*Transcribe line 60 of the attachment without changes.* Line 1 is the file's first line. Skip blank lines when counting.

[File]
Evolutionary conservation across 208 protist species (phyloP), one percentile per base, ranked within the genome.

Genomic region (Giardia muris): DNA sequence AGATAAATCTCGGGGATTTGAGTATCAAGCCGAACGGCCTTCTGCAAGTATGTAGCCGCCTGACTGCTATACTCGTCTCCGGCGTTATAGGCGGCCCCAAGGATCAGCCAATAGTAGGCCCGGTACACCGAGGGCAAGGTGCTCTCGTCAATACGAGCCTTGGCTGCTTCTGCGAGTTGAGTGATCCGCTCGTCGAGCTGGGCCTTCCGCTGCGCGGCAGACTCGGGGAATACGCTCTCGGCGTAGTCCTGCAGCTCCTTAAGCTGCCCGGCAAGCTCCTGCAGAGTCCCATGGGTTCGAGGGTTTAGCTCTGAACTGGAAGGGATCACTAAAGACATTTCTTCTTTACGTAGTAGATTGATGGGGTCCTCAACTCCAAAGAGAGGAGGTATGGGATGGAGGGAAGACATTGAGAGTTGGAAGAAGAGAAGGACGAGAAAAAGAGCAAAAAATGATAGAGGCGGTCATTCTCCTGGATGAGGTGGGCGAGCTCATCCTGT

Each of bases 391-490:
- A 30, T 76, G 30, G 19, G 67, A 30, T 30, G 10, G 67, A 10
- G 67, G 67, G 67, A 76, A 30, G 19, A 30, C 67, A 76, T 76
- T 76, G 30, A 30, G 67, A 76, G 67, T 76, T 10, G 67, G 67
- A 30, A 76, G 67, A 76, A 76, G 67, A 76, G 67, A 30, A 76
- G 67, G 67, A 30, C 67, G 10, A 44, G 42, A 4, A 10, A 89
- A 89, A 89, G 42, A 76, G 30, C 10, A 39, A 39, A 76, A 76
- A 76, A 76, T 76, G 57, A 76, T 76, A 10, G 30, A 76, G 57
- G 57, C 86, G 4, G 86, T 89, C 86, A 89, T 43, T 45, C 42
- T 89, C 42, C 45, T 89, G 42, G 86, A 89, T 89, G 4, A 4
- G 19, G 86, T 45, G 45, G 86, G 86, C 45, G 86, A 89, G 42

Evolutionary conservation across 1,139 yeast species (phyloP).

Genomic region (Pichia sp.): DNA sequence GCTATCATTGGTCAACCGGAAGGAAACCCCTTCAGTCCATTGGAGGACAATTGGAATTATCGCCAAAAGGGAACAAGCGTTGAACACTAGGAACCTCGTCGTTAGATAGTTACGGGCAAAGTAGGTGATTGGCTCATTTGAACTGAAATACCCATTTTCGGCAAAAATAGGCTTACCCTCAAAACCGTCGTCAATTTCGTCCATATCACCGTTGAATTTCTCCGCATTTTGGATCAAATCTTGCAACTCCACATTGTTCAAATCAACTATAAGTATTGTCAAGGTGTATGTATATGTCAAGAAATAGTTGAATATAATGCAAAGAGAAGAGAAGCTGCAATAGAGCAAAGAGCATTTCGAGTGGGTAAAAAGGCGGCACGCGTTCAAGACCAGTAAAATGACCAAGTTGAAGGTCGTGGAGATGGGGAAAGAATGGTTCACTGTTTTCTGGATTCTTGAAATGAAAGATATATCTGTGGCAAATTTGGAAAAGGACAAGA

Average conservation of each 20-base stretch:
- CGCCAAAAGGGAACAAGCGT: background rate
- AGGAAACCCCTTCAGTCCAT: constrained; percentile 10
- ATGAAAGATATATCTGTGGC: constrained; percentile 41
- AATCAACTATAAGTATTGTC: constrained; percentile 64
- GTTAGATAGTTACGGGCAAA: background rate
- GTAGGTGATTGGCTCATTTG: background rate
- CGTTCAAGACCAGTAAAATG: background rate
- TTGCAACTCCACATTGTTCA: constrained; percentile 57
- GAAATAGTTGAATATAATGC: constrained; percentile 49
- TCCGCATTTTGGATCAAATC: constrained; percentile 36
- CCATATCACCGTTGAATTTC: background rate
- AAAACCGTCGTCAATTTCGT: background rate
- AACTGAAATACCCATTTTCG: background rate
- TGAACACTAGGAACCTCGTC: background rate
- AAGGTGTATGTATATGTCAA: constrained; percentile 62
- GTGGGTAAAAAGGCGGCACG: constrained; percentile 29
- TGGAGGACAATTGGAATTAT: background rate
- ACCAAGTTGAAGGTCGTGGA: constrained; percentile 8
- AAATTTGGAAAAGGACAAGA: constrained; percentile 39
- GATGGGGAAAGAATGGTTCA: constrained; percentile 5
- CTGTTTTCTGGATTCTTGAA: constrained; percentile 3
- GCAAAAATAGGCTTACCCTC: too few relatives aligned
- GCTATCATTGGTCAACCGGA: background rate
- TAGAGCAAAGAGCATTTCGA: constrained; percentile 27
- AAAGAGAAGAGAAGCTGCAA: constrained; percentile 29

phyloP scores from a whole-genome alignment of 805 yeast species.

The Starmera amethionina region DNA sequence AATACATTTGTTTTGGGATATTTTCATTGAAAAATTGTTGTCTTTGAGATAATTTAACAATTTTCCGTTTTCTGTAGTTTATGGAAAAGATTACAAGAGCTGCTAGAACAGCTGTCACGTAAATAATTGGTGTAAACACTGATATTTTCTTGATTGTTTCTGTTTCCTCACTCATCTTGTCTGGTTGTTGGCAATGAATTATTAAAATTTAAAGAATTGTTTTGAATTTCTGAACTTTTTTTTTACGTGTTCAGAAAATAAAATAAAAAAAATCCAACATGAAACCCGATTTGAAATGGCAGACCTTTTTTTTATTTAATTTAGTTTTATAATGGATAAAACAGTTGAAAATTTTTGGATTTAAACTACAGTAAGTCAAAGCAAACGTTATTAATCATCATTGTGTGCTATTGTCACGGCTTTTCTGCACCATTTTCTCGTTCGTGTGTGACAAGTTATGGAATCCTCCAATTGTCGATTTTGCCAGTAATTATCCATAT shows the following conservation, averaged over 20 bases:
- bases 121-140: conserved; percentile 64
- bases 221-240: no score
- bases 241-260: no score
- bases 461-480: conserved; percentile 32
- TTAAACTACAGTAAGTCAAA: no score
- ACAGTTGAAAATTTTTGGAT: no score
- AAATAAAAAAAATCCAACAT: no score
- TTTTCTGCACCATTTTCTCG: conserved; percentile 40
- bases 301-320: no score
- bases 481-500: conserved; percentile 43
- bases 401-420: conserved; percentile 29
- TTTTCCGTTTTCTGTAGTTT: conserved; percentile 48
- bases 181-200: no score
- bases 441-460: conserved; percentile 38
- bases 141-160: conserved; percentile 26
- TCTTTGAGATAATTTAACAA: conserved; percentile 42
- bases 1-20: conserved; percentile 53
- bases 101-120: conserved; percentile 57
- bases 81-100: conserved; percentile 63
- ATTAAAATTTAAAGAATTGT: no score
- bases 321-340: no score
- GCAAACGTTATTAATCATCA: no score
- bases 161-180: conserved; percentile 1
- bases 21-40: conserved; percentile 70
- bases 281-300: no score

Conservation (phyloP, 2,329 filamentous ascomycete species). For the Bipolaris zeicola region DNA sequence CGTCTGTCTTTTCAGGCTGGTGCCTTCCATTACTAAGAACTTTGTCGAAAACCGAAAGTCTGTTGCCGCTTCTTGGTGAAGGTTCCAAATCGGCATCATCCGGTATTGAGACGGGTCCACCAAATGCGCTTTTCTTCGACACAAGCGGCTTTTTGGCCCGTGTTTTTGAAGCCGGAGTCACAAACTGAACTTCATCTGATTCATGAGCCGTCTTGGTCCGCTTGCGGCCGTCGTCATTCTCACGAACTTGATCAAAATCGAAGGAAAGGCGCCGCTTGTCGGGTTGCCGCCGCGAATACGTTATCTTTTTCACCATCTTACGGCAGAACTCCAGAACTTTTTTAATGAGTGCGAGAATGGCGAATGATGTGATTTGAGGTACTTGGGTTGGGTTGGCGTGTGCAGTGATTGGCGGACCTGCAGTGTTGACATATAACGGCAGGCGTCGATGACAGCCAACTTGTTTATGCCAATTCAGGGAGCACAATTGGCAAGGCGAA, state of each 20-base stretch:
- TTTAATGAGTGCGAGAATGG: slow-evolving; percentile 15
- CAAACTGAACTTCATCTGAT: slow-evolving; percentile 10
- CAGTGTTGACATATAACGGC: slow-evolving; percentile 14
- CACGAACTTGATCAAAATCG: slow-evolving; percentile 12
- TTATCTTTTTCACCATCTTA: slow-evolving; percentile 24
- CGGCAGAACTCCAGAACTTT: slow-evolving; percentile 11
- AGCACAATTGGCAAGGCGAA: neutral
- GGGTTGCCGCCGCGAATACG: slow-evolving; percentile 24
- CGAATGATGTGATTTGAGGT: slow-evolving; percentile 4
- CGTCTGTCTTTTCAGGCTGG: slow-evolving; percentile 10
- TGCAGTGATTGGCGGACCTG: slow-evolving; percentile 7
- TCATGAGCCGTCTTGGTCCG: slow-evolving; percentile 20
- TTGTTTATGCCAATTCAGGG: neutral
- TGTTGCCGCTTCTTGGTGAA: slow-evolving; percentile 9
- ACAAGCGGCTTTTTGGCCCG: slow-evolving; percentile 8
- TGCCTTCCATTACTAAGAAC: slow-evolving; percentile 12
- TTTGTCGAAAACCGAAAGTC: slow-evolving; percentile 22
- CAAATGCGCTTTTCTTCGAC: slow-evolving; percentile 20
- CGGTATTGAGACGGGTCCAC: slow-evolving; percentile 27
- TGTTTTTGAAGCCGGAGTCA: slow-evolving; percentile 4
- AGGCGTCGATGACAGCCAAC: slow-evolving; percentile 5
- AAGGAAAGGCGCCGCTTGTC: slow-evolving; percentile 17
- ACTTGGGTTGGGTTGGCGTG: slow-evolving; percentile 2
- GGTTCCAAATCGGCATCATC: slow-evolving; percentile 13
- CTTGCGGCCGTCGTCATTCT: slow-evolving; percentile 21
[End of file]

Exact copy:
- bases 1-20: conserved; percentile 53